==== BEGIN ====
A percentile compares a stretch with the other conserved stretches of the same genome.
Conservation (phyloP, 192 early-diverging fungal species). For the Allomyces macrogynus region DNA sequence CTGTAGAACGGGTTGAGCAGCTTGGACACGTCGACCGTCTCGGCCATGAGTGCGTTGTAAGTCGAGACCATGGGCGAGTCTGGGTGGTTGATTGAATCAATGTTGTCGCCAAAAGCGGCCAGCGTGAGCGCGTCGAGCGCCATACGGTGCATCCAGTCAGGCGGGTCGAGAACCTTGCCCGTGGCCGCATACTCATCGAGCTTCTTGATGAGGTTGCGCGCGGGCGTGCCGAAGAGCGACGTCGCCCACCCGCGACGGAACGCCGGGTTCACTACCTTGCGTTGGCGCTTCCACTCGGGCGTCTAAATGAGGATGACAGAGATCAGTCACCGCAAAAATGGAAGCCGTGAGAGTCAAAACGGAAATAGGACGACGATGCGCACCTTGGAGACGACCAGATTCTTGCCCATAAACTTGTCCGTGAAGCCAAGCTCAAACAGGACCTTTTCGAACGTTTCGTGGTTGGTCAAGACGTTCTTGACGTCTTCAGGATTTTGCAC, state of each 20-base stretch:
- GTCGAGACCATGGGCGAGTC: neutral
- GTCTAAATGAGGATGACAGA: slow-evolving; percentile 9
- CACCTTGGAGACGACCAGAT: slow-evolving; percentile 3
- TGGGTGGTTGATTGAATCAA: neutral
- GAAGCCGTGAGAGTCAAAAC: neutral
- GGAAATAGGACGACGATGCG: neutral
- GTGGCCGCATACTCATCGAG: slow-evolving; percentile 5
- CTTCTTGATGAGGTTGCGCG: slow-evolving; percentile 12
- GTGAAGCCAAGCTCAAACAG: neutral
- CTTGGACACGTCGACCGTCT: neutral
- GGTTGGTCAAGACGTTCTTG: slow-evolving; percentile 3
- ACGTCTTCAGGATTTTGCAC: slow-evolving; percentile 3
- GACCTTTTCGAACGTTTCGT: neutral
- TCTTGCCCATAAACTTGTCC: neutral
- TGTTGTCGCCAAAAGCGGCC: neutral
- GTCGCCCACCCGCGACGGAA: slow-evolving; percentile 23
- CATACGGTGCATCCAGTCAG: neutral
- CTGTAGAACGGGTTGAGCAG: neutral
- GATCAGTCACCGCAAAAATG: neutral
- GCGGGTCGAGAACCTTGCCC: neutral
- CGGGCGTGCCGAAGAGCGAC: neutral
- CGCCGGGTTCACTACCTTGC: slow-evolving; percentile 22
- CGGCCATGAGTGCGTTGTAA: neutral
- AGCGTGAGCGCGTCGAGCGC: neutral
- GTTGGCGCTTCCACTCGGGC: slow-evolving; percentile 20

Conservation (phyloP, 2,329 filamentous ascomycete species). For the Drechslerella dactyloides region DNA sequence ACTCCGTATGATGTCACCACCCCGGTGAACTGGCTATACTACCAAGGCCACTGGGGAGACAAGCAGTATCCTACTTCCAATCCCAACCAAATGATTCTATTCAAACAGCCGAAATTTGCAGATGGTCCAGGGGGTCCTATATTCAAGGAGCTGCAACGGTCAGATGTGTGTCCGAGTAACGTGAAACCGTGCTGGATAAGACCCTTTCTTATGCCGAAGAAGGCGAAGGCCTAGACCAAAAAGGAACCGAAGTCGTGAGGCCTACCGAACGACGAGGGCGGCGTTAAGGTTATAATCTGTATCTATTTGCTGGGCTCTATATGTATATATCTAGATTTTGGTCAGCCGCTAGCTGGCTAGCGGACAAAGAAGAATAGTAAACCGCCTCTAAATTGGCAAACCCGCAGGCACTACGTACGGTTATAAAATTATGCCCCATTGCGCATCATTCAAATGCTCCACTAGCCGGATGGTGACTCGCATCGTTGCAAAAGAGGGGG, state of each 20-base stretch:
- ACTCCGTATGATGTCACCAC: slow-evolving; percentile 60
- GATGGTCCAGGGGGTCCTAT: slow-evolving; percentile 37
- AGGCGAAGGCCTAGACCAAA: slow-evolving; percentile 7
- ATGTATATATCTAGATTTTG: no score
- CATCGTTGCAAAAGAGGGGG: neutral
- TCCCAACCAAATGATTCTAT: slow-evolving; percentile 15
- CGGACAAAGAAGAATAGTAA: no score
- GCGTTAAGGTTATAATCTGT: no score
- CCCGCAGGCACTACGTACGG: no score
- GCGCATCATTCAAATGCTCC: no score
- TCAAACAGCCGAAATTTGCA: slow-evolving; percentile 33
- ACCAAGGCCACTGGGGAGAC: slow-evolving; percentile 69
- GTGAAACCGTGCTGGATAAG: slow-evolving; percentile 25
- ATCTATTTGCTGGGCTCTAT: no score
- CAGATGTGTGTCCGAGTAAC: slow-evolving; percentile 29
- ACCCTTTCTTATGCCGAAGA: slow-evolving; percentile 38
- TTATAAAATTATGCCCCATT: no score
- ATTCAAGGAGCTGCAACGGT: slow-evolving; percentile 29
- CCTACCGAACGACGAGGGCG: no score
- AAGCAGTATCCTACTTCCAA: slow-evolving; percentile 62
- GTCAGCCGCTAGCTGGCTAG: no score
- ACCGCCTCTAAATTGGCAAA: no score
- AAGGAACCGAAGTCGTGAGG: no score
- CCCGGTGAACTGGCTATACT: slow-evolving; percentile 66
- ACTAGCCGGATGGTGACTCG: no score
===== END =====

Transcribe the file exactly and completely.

A percentile compares a stretch with the other conserved stretches of the same genome.
Conservation (phyloP, 192 early-diverging fungal species). For the Allomyces macrogynus region DNA sequence CTGTAGAACGGGTTGAGCAGCTTGGACACGTCGACCGTCTCGGCCATGAGTGCGTTGTAAGTCGAGACCATGGGCGAGTCTGGGTGGTTGATTGAATCAATGTTGTCGCCAAAAGCGGCCAGCGTGAGCGCGTCGAGCGCCATACGGTGCATCCAGTCAGGCGGGTCGAGAACCTTGCCCGTGGCCGCATACTCATCGAGCTTCTTGATGAGGTTGCGCGCGGGCGTGCCGAAGAGCGACGTCGCCCACCCGCGACGGAACGCCGGGTTCACTACCTTGCGTTGGCGCTTCCACTCGGGCGTCTAAATGAGGATGACAGAGATCAGTCACCGCAAAAATGGAAGCCGTGAGAGTCAAAACGGAAATAGGACGACGATGCGCACCTTGGAGACGACCAGATTCTTGCCCATAAACTTGTCCGTGAAGCCAAGCTCAAACAGGACCTTTTCGAACGTTTCGTGGTTGGTCAAGACGTTCTTGACGTCTTCAGGATTTTGCAC, state of each 20-base stretch:
- GTCGAGACCATGGGCGAGTC: neutral
- GTCTAAATGAGGATGACAGA: slow-evolving; percentile 9
- CACCTTGGAGACGACCAGAT: slow-evolving; percentile 3
- TGGGTGGTTGATTGAATCAA: neutral
- GAAGCCGTGAGAGTCAAAAC: neutral
- GGAAATAGGACGACGATGCG: neutral
- GTGGCCGCATACTCATCGAG: slow-evolving; percentile 5
- CTTCTTGATGAGGTTGCGCG: slow-evolving; percentile 12
- GTGAAGCCAAGCTCAAACAG: neutral
- CTTGGACACGTCGACCGTCT: neutral
- GGTTGGTCAAGACGTTCTTG: slow-evolving; percentile 3
- ACGTCTTCAGGATTTTGCAC: slow-evolving; percentile 3
- GACCTTTTCGAACGTTTCGT: neutral
- TCTTGCCCATAAACTTGTCC: neutral
- TGTTGTCGCCAAAAGCGGCC: neutral
- GTCGCCCACCCGCGACGGAA: slow-evolving; percentile 23
- CATACGGTGCATCCAGTCAG: neutral
- CTGTAGAACGGGTTGAGCAG: neutral
- GATCAGTCACCGCAAAAATG: neutral
- GCGGGTCGAGAACCTTGCCC: neutral
- CGGGCGTGCCGAAGAGCGAC: neutral
- CGCCGGGTTCACTACCTTGC: slow-evolving; percentile 22
- CGGCCATGAGTGCGTTGTAA: neutral
- AGCGTGAGCGCGTCGAGCGC: neutral
- GTTGGCGCTTCCACTCGGGC: slow-evolving; percentile 20

Conservation (phyloP, 2,329 filamentous ascomycete species). For the Drechslerella dactyloides region DNA sequence ACTCCGTATGATGTCACCACCCCGGTGAACTGGCTATACTACCAAGGCCACTGGGGAGACAAGCAGTATCCTACTTCCAATCCCAACCAAATGATTCTATTCAAACAGCCGAAATTTGCAGATGGTCCAGGGGGTCCTATATTCAAGGAGCTGCAACGGTCAGATGTGTGTCCGAGTAACGTGAAACCGTGCTGGATAAGACCCTTTCTTATGCCGAAGAAGGCGAAGGCCTAGACCAAAAAGGAACCGAAGTCGTGAGGCCTACCGAACGACGAGGGCGGCGTTAAGGTTATAATCTGTATCTATTTGCTGGGCTCTATATGTATATATCTAGATTTTGGTCAGCCGCTAGCTGGCTAGCGGACAAAGAAGAATAGTAAACCGCCTCTAAATTGGCAAACCCGCAGGCACTACGTACGGTTATAAAATTATGCCCCATTGCGCATCATTCAAATGCTCCACTAGCCGGATGGTGACTCGCATCGTTGCAAAAGAGGGGG, state of each 20-base stretch:
- ACTCCGTATGATGTCACCAC: slow-evolving; percentile 60
- GATGGTCCAGGGGGTCCTAT: slow-evolving; percentile 37
- AGGCGAAGGCCTAGACCAAA: slow-evolving; percentile 7
- ATGTATATATCTAGATTTTG: no score
- CATCGTTGCAAAAGAGGGGG: neutral
- TCCCAACCAAATGATTCTAT: slow-evolving; percentile 15
- CGGACAAAGAAGAATAGTAA: no score
- GCGTTAAGGTTATAATCTGT: no score
- CCCGCAGGCACTACGTACGG: no score
- GCGCATCATTCAAATGCTCC: no score
- TCAAACAGCCGAAATTTGCA: slow-evolving; percentile 33
- ACCAAGGCCACTGGGGAGAC: slow-evolving; percentile 69
- GTGAAACCGTGCTGGATAAG: slow-evolving; percentile 25
- ATCTATTTGCTGGGCTCTAT: no score
- CAGATGTGTGTCCGAGTAAC: slow-evolving; percentile 29
- ACCCTTTCTTATGCCGAAGA: slow-evolving; percentile 38
- TTATAAAATTATGCCCCATT: no score
- ATTCAAGGAGCTGCAACGGT: slow-evolving; percentile 29
- CCTACCGAACGACGAGGGCG: no score
- AAGCAGTATCCTACTTCCAA: slow-evolving; percentile 62
- GTCAGCCGCTAGCTGGCTAG: no score
- ACCGCCTCTAAATTGGCAAA: no score
- AAGGAACCGAAGTCGTGAGG: no score
- CCCGGTGAACTGGCTATACT: slow-evolving; percentile 66
- ACTAGCCGGATGGTGACTCG: no score